Enrollment in the Affordable Care Act marketplaces is down nationally, including in Pennsylvania and New Jersey, compared with this time last year, and time is running out to sign up.
The deadline to enroll in coverage for 2019 is Dec. 15.
The final weeks of enrollment are notoriously busy — last year, more than two-thirds of people who bought ACA marketplace health plans in Pennsylvania signed up in the last two weeks. But according to a new poll by the Kaiser Family Foundation, 70 percent of people don’t know when the deadline to enroll is.
In the final stretch, Pennsylvania Insurance Commissioner Jessica Altman said her department will be imploring people to log on to healthcare.gov or seek out an in-person navigator to get help signing up.
As of Dec. 1, 123,918 Pennsylvania residents had signed up for coverage through the ACA marketplace, down 23 percent from the same point last year.
Nationally, just less than 3.2 million people in the 39 states that use the healthcare.gov platform have bought ACA health plans, down 11 percent from the same time last year.
Recent efforts by Republicans and the Trump administration to undo key aspects of the Affordable Care Act may be partly to blame, Altman said.
Beginning in 2019, people who do not buy insurance will no longer pay a tax penalty. At the same time, the Trump administration loosened restrictions on short-term health plans, which are much cheaper than the marketplace plans because they can deny coverage for services such as maternity care, prescription benefits, and pre-existing conditions.
People feeling pinched by high insurance prices may instead opt for a cheaper plan or skip coverage entirely. Others may have gained insurance through an employer, Altman said.
“February, March, April is when we’re going to start to see ... what the impact is," she said. “That’s when we start to get the calls from consumers who missed open enrollment and have a health care need or signed up for a short-term plan and are realizing their pre-existing condition isn’t covered at all.”
Enrollment is down in New Jersey, too, even though the state banned short-term plans and created its own state tax penalty for people who don’t buy insurance. About 89,700 New Jersey residents have signed up for ACA plans through Dec. 1, down 14 percent from the same time last year.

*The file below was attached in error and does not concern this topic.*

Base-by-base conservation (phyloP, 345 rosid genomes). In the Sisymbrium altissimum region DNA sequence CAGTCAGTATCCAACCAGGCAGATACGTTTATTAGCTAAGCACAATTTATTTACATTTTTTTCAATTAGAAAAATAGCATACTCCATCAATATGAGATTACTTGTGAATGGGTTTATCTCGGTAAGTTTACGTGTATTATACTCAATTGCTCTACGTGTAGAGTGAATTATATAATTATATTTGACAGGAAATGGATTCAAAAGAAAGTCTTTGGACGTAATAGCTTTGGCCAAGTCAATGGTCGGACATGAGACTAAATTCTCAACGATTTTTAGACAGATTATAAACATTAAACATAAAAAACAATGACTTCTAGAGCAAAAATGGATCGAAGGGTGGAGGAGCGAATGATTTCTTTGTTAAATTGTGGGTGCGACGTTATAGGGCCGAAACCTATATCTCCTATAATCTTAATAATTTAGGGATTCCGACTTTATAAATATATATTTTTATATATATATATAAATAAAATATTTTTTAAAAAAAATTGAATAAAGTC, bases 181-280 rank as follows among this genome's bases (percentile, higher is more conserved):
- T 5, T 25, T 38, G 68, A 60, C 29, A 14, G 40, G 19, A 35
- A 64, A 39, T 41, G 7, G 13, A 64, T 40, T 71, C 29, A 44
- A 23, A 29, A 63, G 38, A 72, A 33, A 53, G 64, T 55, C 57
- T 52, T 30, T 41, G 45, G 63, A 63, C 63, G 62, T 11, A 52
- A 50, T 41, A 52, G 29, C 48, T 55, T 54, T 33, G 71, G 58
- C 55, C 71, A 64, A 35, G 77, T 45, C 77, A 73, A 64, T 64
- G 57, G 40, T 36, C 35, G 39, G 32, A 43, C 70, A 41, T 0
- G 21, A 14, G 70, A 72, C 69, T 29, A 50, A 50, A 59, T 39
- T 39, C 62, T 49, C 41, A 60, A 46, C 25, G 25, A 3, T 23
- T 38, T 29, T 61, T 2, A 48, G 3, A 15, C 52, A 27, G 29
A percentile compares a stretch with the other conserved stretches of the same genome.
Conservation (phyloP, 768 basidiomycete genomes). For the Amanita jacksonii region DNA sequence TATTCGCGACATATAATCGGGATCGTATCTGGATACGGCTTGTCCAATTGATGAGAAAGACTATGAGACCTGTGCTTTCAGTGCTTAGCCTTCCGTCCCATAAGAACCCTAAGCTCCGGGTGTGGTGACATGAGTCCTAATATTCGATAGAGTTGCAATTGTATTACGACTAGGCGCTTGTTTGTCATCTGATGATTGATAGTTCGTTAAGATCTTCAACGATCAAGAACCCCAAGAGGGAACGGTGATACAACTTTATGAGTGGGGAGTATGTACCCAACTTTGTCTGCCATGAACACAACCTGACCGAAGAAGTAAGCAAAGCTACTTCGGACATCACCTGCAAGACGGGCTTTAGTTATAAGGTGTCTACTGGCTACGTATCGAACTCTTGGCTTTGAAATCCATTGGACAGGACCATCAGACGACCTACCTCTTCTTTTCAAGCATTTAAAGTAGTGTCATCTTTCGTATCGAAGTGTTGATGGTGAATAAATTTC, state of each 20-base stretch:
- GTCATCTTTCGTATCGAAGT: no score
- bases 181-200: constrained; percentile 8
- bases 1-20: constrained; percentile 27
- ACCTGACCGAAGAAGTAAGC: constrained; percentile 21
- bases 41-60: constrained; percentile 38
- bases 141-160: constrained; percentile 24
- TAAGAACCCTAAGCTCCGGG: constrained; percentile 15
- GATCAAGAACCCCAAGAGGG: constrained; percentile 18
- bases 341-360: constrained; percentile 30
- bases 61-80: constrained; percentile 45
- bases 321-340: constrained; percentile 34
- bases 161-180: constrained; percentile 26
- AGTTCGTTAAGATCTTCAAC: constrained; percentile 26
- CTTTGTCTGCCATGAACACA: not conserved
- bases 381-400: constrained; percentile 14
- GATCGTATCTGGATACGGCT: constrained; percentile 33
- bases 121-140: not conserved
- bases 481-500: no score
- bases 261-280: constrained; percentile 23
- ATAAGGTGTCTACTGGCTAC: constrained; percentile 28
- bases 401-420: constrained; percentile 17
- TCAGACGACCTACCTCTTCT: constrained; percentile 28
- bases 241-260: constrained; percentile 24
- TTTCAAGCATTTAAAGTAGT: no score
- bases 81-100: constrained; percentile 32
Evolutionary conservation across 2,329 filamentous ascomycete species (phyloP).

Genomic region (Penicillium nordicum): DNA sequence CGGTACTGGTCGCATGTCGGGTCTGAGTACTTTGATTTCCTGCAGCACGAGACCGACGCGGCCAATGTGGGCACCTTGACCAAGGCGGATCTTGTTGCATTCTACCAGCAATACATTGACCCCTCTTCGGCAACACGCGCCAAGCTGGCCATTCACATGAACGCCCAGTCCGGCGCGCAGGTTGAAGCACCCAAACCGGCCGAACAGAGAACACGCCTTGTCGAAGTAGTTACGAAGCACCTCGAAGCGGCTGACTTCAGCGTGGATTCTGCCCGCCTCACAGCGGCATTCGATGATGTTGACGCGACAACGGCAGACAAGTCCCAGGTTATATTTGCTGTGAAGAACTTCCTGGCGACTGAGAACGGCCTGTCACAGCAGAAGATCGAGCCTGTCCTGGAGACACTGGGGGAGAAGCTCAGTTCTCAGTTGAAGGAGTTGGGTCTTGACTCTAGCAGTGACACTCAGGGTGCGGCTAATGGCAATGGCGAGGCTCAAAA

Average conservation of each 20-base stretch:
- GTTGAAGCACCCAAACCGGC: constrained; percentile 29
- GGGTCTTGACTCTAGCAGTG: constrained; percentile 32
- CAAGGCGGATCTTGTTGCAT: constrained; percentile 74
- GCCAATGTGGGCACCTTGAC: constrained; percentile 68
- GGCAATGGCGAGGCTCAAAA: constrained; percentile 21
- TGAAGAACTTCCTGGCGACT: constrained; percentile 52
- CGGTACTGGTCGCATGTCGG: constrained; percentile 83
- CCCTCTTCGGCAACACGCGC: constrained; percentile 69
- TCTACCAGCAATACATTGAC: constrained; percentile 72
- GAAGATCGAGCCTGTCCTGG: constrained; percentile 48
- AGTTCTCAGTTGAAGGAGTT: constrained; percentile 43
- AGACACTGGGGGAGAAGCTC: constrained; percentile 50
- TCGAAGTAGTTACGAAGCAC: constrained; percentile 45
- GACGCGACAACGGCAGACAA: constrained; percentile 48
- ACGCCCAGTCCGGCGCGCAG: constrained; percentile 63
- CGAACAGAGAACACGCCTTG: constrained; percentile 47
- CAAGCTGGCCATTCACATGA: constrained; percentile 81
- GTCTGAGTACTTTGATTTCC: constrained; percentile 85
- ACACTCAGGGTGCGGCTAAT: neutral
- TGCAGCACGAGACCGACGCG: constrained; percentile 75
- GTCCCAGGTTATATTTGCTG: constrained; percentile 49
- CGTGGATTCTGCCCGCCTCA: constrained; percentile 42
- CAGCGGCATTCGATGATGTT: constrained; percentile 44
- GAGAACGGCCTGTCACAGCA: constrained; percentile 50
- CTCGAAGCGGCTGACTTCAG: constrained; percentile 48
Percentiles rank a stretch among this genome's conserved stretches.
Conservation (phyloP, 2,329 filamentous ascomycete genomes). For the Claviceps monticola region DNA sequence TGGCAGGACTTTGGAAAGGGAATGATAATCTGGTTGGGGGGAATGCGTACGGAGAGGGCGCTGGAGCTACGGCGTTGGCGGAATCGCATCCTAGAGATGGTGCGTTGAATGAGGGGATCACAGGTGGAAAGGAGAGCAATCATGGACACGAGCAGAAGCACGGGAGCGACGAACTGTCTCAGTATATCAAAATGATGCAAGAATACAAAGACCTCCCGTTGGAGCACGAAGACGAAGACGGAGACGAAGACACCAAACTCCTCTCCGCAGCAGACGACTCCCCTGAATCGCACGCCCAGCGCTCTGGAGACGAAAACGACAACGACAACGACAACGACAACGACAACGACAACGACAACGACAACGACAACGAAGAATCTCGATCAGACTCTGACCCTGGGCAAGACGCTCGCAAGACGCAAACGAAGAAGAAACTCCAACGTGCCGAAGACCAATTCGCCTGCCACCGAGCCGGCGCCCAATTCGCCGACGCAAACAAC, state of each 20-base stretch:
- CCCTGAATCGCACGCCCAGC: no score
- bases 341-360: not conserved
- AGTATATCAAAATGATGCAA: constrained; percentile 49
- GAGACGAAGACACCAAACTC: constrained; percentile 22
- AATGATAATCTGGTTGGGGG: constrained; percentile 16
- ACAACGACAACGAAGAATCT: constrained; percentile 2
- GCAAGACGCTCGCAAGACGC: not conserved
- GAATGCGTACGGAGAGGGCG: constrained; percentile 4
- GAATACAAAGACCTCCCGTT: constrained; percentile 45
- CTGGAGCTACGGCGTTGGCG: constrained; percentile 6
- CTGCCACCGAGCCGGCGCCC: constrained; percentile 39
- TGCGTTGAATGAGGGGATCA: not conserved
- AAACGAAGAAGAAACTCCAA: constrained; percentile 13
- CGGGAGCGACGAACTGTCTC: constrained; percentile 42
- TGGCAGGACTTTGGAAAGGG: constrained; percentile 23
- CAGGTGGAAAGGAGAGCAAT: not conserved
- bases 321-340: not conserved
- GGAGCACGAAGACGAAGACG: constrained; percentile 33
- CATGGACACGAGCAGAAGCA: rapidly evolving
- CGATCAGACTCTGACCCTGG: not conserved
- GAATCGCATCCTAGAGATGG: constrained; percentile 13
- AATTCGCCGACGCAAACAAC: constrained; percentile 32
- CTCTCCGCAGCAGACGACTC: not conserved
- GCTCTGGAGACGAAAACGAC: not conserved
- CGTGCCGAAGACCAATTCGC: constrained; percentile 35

That’s because with a new competitor in those counties offering lower-cost plans, tax subsidies are also going down.
“Fewer people are saying on the spot, ‘I definitely want to enroll.’ More people are going home, thinking about how it fits into their budget and figuring out what they want to do,” said Antoinette Kraus, director of Pennsylvania Health Access Network, an organization that helps people enroll in coverage.
Personal circumstances also can make this decision difficult.
Jessy Foster, an enrollment specialist with Pennsylvania Health Access Network, sat down in early December with a 62-year-old adjunct professor who enjoyed a $0 deductible this year because he qualified for an income-based tax credit. The Philadelphia man will have to pay $388 a month next year to keep the same plan.
He could have switched to a lower-premium plan, but the plan has a deductible of almost $7,000, which would have hit him hard because he takes several medications.
“We figured out the math, and it made more sense to opt for [the $0 deductible plan]. It can be tricky if you don’t know what you’re looking for,” Foster said.
Add to that: Like many Americans, the professor has to estimate his income because it fluctuates. This year, he underestimated, and ended up exceeding the tax credit limit. So he had to pay back both the credits and a tax penalty. Next year, he would do better to stop working once he hits the limit.
He was lucky enough to get to see an ACA expert who could help him figure out all that. Funding for navigator groups has been decimated under the Trump administration, which has also slashed the enrollment period from three months to six weeks.
Robin Stockton, director of navigator services for the Center for Family Services in New Jersey, said her group has been busier than ever. Last year, the group had $291,000 to spend on seven counties. This year: they’re covering the entire state with about $400,000.
“Every year the funding gets cut and there’s less opportunity to sit down with folks and we move to the telephone. It’s not the same, but it’s the best we can do,” Stockton said.
Pennsylvania Health Access Network didn’t receive any federal grants this year. The group has cobbled together about $75,000 in donations to keep three enrollment specialists working in Philadelphia, plus two others elsewhere in the state.
Despite the challenges, Altman urges consumers to get going now to check out the healthcare.gov website and seek navigator help if needed.